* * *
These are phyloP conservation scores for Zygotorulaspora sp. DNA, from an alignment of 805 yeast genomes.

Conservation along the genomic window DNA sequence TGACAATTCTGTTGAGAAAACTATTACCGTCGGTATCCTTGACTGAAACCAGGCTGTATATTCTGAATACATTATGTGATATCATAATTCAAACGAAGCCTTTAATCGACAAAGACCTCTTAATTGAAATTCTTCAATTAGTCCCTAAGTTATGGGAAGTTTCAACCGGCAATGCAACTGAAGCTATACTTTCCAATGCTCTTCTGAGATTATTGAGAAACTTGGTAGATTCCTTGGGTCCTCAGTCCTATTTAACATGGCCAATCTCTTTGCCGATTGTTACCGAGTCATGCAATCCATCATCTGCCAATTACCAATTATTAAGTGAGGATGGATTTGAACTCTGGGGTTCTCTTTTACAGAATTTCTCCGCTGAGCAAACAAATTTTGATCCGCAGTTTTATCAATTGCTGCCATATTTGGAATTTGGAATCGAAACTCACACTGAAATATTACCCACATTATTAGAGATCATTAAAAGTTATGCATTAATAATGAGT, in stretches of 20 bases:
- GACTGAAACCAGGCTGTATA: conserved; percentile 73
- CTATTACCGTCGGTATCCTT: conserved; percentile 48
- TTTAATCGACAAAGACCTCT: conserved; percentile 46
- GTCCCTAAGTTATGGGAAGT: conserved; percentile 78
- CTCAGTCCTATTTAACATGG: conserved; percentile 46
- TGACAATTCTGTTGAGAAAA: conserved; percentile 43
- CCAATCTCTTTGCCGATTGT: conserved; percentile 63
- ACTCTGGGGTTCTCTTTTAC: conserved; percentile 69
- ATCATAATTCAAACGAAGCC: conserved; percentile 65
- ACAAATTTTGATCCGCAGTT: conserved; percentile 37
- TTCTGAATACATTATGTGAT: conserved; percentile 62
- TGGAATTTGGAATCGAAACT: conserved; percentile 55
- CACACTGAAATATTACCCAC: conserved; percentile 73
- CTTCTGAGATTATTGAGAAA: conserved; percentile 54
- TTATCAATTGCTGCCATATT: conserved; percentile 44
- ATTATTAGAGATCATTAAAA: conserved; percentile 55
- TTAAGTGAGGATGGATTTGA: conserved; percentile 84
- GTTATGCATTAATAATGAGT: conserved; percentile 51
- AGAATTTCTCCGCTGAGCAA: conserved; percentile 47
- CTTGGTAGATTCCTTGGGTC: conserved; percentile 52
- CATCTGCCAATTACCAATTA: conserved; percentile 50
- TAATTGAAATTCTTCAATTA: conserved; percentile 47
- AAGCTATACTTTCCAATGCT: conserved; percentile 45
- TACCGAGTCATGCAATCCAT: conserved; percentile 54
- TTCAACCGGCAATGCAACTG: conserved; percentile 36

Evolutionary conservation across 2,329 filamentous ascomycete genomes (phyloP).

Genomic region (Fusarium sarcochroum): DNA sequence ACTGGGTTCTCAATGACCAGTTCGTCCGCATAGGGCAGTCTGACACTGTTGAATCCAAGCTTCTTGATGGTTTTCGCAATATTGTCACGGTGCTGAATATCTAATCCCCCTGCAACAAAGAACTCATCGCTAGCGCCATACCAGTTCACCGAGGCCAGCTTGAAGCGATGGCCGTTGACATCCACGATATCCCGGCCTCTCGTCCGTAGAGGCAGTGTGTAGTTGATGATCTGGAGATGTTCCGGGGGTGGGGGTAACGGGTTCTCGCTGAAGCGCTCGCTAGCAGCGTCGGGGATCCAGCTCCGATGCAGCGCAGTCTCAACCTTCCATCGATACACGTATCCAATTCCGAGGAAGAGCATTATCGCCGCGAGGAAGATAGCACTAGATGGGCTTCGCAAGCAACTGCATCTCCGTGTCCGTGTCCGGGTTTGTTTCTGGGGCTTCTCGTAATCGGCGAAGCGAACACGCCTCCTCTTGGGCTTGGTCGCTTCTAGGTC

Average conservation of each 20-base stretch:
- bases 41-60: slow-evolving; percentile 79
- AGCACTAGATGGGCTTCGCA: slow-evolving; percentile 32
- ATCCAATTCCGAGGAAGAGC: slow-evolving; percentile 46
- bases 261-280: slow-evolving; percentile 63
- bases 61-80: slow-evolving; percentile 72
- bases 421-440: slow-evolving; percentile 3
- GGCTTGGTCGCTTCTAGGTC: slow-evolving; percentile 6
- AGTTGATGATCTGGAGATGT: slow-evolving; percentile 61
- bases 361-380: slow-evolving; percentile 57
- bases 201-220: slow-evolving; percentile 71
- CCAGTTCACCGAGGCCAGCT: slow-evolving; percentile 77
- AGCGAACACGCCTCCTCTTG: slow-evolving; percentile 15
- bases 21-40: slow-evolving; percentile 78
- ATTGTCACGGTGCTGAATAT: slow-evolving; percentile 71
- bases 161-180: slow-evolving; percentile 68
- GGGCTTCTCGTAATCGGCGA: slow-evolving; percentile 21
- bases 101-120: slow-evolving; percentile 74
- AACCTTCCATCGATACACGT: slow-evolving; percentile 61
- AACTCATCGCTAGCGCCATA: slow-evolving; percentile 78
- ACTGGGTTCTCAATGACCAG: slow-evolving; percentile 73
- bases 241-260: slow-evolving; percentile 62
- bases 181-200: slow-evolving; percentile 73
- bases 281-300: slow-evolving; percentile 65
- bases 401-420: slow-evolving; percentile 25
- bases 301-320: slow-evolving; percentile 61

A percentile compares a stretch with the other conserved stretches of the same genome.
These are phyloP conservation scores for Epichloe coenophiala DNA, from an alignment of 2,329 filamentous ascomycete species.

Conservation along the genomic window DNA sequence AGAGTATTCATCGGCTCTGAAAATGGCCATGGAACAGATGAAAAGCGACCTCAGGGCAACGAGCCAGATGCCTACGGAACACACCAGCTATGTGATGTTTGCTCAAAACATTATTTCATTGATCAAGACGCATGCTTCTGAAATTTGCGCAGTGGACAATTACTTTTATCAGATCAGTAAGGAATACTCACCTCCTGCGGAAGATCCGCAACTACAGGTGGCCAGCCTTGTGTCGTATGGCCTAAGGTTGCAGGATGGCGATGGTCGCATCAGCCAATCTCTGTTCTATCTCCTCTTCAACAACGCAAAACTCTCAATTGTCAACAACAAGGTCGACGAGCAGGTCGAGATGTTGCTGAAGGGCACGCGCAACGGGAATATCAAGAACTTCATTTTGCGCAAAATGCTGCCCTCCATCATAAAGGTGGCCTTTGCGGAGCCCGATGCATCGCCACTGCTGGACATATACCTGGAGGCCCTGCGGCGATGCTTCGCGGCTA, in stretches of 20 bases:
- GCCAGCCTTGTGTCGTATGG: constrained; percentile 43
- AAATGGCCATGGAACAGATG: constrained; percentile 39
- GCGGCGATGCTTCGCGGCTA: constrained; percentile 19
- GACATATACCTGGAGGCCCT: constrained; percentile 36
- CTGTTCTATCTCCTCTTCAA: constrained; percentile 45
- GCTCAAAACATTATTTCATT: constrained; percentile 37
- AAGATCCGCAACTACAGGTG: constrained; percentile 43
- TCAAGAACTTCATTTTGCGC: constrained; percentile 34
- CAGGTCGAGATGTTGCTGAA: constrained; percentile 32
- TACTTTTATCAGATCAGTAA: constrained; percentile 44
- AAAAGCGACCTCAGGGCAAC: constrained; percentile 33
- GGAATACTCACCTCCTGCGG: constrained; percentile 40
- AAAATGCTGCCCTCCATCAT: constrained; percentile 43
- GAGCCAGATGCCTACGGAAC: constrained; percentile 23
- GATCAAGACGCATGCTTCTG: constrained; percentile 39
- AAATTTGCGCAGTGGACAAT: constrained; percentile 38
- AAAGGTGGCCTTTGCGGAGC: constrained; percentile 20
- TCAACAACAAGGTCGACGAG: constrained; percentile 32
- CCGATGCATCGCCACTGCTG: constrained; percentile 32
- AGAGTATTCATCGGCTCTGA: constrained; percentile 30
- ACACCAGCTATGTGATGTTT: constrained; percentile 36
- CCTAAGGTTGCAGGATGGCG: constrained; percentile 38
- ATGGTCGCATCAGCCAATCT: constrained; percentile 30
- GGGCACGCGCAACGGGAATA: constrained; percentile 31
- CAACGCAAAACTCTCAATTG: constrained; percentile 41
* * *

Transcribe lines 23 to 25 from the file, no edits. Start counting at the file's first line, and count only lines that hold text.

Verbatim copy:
- CATCTGCCAATTACCAATTA: conserved; percentile 50
- TAATTGAAATTCTTCAATTA: conserved; percentile 47
- AAGCTATACTTTCCAATGCT: conserved; percentile 45